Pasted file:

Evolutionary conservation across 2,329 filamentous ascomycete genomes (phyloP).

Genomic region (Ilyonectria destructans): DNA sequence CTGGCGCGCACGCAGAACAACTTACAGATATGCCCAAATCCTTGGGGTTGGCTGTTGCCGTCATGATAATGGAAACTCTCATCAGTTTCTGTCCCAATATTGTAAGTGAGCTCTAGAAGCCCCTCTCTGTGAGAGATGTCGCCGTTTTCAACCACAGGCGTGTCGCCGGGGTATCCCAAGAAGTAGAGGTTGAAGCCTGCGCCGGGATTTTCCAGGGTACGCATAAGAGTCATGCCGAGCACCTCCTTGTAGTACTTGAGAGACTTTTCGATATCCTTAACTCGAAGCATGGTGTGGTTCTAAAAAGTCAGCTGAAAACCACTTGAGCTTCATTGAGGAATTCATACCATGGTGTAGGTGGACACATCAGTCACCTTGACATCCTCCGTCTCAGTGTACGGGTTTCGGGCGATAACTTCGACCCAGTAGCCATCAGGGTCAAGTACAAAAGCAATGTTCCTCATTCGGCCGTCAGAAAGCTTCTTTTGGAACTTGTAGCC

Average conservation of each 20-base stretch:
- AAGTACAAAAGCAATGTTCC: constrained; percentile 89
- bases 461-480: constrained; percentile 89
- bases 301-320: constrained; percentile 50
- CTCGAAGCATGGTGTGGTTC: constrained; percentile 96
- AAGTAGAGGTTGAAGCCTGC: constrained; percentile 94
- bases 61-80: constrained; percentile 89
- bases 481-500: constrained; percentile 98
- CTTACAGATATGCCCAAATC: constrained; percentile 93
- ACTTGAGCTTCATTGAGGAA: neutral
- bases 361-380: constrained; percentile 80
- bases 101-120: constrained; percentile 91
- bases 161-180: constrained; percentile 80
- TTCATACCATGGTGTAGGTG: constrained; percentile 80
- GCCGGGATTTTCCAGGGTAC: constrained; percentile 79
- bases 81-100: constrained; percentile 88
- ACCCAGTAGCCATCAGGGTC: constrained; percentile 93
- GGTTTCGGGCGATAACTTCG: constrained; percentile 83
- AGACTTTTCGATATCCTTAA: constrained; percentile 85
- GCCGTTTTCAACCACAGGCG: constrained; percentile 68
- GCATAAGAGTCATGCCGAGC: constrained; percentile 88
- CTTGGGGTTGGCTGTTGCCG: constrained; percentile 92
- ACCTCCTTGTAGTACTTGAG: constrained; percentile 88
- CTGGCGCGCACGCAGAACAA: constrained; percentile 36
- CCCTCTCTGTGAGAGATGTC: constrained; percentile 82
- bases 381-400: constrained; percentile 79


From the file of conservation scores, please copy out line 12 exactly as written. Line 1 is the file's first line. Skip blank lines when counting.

- ACTTGAGCTTCATTGAGGAA: neutral